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Disclosure of non-recent (historic) childhood sexual abuse: What should researchers do?

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Sergio A. Silverio, Susan Bewley, Elsa Montgomery, Chelsey Roberts, Yana Richens, Fay Maxted, Jane Sandall, Jonathan Montgomery

Original languageEnglish
Article number21
JournalJournal of Medical Ethics
Early online date10 Nov 2020
Accepted/In press6 Oct 2020
E-pub ahead of print10 Nov 2020
Published1 Dec 2021

Bibliographical note

Funding Information: We thank N. Tominaga, I. Kagawa, K. Hayashida, A. Miyazaki, T. Arakawa, H. Sano, Y. Kojima, T. Sakai, K. Sato, I. Yamanaka, K. Nomura, and H. Kanda for technical assistance and providing us with the materials. We also thank H. Bono, H. Goto, K. Kadota, M. Garibordi, and P. Carninci for helpful advice. This study has been supported by Research Grant for the RIKEN Genome Exploration Research Project from the Ministry of Education, Culture, Sports, Science and Technology of the Japanese Government to Y.H., and Special Coordination Funds for promoting Science and Technology from the Ministry of Education, Culture, Sports, Science and Technology of the Japanese Government to Y.O. This study has also been supported by CREST from Japan Science and Technology Corporation to M.O. Publisher Copyright: © Author(s) (or their employer(s)) 2020. Re-use permitted under CC BY. Published by BMJ.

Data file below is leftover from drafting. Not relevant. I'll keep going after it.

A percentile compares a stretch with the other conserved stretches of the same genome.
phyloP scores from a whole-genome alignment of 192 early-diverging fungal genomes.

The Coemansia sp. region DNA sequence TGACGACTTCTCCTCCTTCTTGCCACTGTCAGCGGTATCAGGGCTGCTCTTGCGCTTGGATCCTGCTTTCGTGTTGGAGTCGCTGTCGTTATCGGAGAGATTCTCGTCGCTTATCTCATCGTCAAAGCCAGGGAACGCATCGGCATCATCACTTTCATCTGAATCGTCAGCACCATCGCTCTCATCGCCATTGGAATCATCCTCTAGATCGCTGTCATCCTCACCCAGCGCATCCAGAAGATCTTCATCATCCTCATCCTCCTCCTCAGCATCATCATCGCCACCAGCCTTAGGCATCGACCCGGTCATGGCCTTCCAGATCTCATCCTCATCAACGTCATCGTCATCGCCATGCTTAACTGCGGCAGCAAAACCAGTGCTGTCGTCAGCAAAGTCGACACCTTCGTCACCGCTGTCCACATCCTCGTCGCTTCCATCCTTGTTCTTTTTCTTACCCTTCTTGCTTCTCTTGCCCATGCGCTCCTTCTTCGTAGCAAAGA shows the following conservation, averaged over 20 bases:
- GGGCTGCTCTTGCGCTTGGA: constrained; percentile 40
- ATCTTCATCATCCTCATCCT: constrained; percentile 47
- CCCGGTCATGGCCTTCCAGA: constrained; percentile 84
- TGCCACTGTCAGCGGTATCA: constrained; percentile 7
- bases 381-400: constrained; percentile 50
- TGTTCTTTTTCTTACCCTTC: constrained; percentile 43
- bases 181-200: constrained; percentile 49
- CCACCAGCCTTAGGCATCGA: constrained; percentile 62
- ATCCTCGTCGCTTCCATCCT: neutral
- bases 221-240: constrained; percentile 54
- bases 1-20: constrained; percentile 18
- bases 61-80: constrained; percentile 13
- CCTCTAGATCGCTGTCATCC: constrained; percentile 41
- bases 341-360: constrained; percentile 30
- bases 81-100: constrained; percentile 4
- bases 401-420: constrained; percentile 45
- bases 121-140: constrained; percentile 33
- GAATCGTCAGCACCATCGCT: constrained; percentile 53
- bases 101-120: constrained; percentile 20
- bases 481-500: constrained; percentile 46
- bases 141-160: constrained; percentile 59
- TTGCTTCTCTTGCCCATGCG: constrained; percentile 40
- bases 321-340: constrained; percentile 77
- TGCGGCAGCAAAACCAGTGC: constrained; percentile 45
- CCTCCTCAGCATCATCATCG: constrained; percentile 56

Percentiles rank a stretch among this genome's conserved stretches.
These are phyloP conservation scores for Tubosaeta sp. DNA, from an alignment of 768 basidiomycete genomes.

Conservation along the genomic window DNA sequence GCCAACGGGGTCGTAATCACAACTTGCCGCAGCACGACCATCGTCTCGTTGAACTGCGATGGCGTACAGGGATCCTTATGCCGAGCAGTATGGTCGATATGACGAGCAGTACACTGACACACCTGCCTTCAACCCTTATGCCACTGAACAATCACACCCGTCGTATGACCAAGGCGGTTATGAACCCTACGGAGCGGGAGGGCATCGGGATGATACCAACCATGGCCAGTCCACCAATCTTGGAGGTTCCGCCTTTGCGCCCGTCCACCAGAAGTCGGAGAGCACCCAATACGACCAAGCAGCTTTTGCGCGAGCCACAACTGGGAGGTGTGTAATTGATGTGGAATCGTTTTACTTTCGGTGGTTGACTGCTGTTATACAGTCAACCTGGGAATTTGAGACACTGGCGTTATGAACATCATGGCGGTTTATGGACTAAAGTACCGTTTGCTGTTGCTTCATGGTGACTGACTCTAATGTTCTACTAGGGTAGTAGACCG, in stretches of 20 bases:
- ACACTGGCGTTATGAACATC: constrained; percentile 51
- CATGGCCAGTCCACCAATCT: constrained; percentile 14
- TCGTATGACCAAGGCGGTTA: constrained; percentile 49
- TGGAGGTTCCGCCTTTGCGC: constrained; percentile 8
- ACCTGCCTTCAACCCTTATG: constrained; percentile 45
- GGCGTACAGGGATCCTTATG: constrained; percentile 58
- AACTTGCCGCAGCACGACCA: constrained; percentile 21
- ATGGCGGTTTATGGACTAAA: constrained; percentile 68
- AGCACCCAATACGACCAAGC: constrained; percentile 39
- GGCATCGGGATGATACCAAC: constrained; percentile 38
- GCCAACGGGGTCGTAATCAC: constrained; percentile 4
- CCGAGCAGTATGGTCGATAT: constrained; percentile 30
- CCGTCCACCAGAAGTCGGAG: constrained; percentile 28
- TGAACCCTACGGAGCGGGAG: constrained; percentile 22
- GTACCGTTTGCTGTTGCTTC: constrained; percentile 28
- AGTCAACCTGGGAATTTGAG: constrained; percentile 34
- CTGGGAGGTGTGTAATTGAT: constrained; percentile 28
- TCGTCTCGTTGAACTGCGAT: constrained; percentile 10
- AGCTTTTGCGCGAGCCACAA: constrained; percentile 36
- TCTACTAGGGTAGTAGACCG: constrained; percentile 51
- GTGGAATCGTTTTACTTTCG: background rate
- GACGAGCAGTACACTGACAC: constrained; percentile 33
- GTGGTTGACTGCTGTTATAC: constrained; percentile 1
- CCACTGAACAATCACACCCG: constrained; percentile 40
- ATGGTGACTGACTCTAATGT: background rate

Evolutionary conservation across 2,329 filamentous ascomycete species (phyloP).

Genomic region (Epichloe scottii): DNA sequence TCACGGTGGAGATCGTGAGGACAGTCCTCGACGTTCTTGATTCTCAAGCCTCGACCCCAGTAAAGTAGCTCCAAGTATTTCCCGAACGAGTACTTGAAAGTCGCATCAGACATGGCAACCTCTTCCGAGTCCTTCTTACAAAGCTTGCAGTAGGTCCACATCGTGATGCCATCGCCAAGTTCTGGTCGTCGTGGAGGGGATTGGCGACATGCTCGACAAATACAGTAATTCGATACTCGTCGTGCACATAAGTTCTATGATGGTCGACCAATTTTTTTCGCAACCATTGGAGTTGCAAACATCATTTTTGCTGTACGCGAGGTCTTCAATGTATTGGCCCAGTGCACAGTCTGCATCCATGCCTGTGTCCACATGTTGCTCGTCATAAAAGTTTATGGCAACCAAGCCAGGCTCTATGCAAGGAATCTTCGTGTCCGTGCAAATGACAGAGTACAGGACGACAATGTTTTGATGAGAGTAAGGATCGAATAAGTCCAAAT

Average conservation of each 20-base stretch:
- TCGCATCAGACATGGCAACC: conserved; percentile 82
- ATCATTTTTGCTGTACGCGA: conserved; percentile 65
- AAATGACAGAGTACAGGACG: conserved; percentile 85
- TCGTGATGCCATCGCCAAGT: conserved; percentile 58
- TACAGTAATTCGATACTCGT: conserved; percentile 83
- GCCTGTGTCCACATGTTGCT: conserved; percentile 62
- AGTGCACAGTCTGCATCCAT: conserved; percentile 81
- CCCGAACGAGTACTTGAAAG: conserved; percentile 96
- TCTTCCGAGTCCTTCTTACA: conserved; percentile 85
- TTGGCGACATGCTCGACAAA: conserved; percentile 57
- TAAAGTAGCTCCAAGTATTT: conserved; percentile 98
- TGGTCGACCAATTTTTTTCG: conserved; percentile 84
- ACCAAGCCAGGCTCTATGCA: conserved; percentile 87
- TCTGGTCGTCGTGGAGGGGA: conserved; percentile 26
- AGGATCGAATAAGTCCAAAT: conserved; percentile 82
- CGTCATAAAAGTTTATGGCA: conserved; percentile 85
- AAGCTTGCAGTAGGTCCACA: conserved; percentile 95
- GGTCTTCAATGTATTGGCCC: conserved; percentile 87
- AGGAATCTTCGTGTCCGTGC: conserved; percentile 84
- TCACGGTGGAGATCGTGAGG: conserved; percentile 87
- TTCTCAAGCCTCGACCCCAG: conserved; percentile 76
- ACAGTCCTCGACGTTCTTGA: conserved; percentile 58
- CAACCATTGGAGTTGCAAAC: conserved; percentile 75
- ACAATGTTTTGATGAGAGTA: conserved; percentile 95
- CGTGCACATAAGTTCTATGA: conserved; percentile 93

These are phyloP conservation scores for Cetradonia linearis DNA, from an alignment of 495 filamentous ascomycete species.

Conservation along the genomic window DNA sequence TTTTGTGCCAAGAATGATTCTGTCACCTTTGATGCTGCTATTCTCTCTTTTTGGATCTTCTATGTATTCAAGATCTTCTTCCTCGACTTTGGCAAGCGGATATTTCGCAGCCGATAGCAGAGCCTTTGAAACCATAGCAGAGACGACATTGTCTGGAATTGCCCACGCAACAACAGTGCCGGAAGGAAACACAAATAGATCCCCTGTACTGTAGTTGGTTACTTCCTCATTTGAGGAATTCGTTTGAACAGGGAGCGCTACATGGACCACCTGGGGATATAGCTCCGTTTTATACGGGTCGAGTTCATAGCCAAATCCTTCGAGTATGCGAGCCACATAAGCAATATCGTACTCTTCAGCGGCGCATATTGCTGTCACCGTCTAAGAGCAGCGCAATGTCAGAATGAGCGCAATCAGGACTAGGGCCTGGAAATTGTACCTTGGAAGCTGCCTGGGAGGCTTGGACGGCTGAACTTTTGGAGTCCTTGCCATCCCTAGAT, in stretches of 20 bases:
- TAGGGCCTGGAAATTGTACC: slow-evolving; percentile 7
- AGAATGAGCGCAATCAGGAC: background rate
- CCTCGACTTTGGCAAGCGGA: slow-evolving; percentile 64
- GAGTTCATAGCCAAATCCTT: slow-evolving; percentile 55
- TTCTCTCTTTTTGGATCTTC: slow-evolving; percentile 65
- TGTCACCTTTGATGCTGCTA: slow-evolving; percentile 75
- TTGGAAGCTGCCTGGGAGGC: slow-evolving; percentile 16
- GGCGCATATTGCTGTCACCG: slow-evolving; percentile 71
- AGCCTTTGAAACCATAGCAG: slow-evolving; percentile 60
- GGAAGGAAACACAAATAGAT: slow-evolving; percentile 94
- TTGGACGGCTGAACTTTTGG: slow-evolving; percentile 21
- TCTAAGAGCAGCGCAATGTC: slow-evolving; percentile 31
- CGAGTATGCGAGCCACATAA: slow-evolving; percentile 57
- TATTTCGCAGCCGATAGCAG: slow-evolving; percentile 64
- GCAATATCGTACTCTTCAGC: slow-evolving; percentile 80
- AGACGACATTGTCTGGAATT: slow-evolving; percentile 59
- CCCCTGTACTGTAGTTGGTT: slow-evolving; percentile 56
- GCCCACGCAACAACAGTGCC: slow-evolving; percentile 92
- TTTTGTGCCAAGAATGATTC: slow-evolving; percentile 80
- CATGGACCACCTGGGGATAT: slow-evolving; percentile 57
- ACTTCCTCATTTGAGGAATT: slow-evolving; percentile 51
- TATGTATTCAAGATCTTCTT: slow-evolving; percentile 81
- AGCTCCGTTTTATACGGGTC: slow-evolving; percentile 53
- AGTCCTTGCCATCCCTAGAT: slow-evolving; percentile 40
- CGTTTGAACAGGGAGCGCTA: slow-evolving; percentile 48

King's Authors


Non-recent (historic) childhood sexual abuse is an important issue to research, though often regarded as taboo and frequently met with caution, avoidance, or even opposition from research ethics committees. Sensitive research, such as that which asks victim-survivors to recount experiences of abuse or harm, has the propensity to be emotionally challenging for both the participant and the researcher. However, most research suggests that any distress experienced is usually momentary and not of any clinical significance. Moreover, this type of research offers a platform for voices which have often been silenced, and many participants report the cathartic effect of recounting their experiences in a safe, non-judgemental space. With regard to the course of such research, lines of inquiry which ask adult participants to discuss their experiences of childhood sexual abuse may result in a first-time disclosure of that abuse by the victim-survivor to the researcher. Guidance about how researchers should respond to first-time disclosure is lacking. In this article, we discuss our response to one research ethics committee which had suggested that for a qualitative study for which we were seeking ethical approval (investigating experiences of pregnancy and childbirth having previously survived childhood sexual abuse), any disclosure of non-recent (historic) childhood sexual abuse which had not been previously reported would result in the researcher being obliged to report it to relevant authorities. We assess this to be inconsistent with both law and professional guidance in the United Kingdom; and provide information and recommendations for researchers and research ethics committees to consider.

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